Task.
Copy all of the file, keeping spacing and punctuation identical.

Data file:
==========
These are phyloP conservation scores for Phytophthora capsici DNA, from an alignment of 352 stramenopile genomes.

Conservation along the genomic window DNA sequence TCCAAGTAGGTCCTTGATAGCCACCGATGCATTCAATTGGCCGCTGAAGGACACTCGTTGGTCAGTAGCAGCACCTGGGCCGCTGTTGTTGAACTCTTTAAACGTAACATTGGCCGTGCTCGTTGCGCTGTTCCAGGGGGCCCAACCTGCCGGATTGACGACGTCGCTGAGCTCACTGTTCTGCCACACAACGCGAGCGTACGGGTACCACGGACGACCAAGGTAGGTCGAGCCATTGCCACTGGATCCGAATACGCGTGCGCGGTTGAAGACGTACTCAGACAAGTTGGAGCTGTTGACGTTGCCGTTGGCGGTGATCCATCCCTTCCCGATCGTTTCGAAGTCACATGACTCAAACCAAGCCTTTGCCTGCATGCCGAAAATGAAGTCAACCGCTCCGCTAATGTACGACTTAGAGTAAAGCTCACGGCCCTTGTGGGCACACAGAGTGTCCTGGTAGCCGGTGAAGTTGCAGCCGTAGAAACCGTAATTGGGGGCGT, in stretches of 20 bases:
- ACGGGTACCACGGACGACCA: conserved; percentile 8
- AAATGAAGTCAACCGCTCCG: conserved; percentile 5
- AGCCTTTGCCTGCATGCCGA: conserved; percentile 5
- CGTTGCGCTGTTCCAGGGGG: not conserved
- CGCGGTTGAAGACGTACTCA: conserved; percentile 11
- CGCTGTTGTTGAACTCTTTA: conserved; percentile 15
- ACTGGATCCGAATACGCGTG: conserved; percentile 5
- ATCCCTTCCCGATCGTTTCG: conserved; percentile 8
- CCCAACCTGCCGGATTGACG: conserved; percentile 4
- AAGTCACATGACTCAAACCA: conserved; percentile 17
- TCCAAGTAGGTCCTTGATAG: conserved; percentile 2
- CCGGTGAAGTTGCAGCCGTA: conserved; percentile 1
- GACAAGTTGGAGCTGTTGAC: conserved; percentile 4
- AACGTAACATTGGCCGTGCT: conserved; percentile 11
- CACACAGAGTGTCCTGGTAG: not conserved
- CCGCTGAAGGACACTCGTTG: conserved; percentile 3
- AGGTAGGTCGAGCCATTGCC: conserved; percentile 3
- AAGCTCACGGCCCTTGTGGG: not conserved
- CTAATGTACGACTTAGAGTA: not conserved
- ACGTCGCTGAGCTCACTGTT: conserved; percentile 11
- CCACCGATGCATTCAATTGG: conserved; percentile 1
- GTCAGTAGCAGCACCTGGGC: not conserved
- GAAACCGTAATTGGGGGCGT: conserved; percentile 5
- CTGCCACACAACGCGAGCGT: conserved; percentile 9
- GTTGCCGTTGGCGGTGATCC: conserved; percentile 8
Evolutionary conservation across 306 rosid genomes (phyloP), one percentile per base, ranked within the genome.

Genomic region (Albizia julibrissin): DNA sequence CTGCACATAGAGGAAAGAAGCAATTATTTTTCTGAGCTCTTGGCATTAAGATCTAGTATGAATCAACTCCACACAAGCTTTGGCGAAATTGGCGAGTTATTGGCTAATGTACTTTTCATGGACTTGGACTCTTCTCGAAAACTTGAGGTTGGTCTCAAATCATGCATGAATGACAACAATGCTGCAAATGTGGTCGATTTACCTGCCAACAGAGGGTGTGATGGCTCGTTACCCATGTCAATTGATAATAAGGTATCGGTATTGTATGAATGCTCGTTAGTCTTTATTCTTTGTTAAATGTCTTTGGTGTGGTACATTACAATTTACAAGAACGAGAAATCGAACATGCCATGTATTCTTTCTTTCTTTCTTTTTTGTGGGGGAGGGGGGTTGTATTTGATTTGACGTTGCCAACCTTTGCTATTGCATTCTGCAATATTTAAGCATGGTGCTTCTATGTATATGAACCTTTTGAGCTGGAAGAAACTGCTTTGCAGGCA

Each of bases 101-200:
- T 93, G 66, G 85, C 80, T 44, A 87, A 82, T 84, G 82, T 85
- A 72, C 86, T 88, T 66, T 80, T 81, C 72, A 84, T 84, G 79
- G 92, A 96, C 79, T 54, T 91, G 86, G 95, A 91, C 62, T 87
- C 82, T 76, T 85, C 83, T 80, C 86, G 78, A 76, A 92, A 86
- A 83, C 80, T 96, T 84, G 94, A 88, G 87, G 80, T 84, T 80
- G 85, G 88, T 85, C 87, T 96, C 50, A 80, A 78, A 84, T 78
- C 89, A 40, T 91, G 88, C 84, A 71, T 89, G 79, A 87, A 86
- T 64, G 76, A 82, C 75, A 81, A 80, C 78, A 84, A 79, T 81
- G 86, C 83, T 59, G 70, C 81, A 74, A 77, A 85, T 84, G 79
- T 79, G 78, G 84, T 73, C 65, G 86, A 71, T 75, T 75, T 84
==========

These are phyloP conservation scores for Phytophthora capsici DNA, from an alignment of 352 stramenopile genomes.

Conservation along the genomic window DNA sequence TCCAAGTAGGTCCTTGATAGCCACCGATGCATTCAATTGGCCGCTGAAGGACACTCGTTGGTCAGTAGCAGCACCTGGGCCGCTGTTGTTGAACTCTTTAAACGTAACATTGGCCGTGCTCGTTGCGCTGTTCCAGGGGGCCCAACCTGCCGGATTGACGACGTCGCTGAGCTCACTGTTCTGCCACACAACGCGAGCGTACGGGTACCACGGACGACCAAGGTAGGTCGAGCCATTGCCACTGGATCCGAATACGCGTGCGCGGTTGAAGACGTACTCAGACAAGTTGGAGCTGTTGACGTTGCCGTTGGCGGTGATCCATCCCTTCCCGATCGTTTCGAAGTCACATGACTCAAACCAAGCCTTTGCCTGCATGCCGAAAATGAAGTCAACCGCTCCGCTAATGTACGACTTAGAGTAAAGCTCACGGCCCTTGTGGGCACACAGAGTGTCCTGGTAGCCGGTGAAGTTGCAGCCGTAGAAACCGTAATTGGGGGCGT, in stretches of 20 bases:
- ACGGGTACCACGGACGACCA: conserved; percentile 8
- AAATGAAGTCAACCGCTCCG: conserved; percentile 5
- AGCCTTTGCCTGCATGCCGA: conserved; percentile 5
- CGTTGCGCTGTTCCAGGGGG: not conserved
- CGCGGTTGAAGACGTACTCA: conserved; percentile 11
- CGCTGTTGTTGAACTCTTTA: conserved; percentile 15
- ACTGGATCCGAATACGCGTG: conserved; percentile 5
- ATCCCTTCCCGATCGTTTCG: conserved; percentile 8
- CCCAACCTGCCGGATTGACG: conserved; percentile 4
- AAGTCACATGACTCAAACCA: conserved; percentile 17
- TCCAAGTAGGTCCTTGATAG: conserved; percentile 2
- CCGGTGAAGTTGCAGCCGTA: conserved; percentile 1
- GACAAGTTGGAGCTGTTGAC: conserved; percentile 4
- AACGTAACATTGGCCGTGCT: conserved; percentile 11
- CACACAGAGTGTCCTGGTAG: not conserved
- CCGCTGAAGGACACTCGTTG: conserved; percentile 3
- AGGTAGGTCGAGCCATTGCC: conserved; percentile 3
- AAGCTCACGGCCCTTGTGGG: not conserved
- CTAATGTACGACTTAGAGTA: not conserved
- ACGTCGCTGAGCTCACTGTT: conserved; percentile 11
- CCACCGATGCATTCAATTGG: conserved; percentile 1
- GTCAGTAGCAGCACCTGGGC: not conserved
- GAAACCGTAATTGGGGGCGT: conserved; percentile 5
- CTGCCACACAACGCGAGCGT: conserved; percentile 9
- GTTGCCGTTGGCGGTGATCC: conserved; percentile 8
Evolutionary conservation across 306 rosid genomes (phyloP), one percentile per base, ranked within the genome.

Genomic region (Albizia julibrissin): DNA sequence CTGCACATAGAGGAAAGAAGCAATTATTTTTCTGAGCTCTTGGCATTAAGATCTAGTATGAATCAACTCCACACAAGCTTTGGCGAAATTGGCGAGTTATTGGCTAATGTACTTTTCATGGACTTGGACTCTTCTCGAAAACTTGAGGTTGGTCTCAAATCATGCATGAATGACAACAATGCTGCAAATGTGGTCGATTTACCTGCCAACAGAGGGTGTGATGGCTCGTTACCCATGTCAATTGATAATAAGGTATCGGTATTGTATGAATGCTCGTTAGTCTTTATTCTTTGTTAAATGTCTTTGGTGTGGTACATTACAATTTACAAGAACGAGAAATCGAACATGCCATGTATTCTTTCTTTCTTTCTTTTTTGTGGGGGAGGGGGGTTGTATTTGATTTGACGTTGCCAACCTTTGCTATTGCATTCTGCAATATTTAAGCATGGTGCTTCTATGTATATGAACCTTTTGAGCTGGAAGAAACTGCTTTGCAGGCA

Each of bases 101-200:
- T 93, G 66, G 85, C 80, T 44, A 87, A 82, T 84, G 82, T 85
- A 72, C 86, T 88, T 66, T 80, T 81, C 72, A 84, T 84, G 79
- G 92, A 96, C 79, T 54, T 91, G 86, G 95, A 91, C 62, T 87
- C 82, T 76, T 85, C 83, T 80, C 86, G 78, A 76, A 92, A 86
- A 83, C 80, T 96, T 84, G 94, A 88, G 87, G 80, T 84, T 80
- G 85, G 88, T 85, C 87, T 96, C 50, A 80, A 78, A 84, T 78
- C 89, A 40, T 91, G 88, C 84, A 71, T 89, G 79, A 87, A 86
- T 64, G 76, A 82, C 75, A 81, A 80, C 78, A 84, A 79, T 81
- G 86, C 83, T 59, G 70, C 81, A 74, A 77, A 85, T 84, G 79
- T 79, G 78, G 84, T 73, C 65, G 86, A 71, T 75, T 75, T 84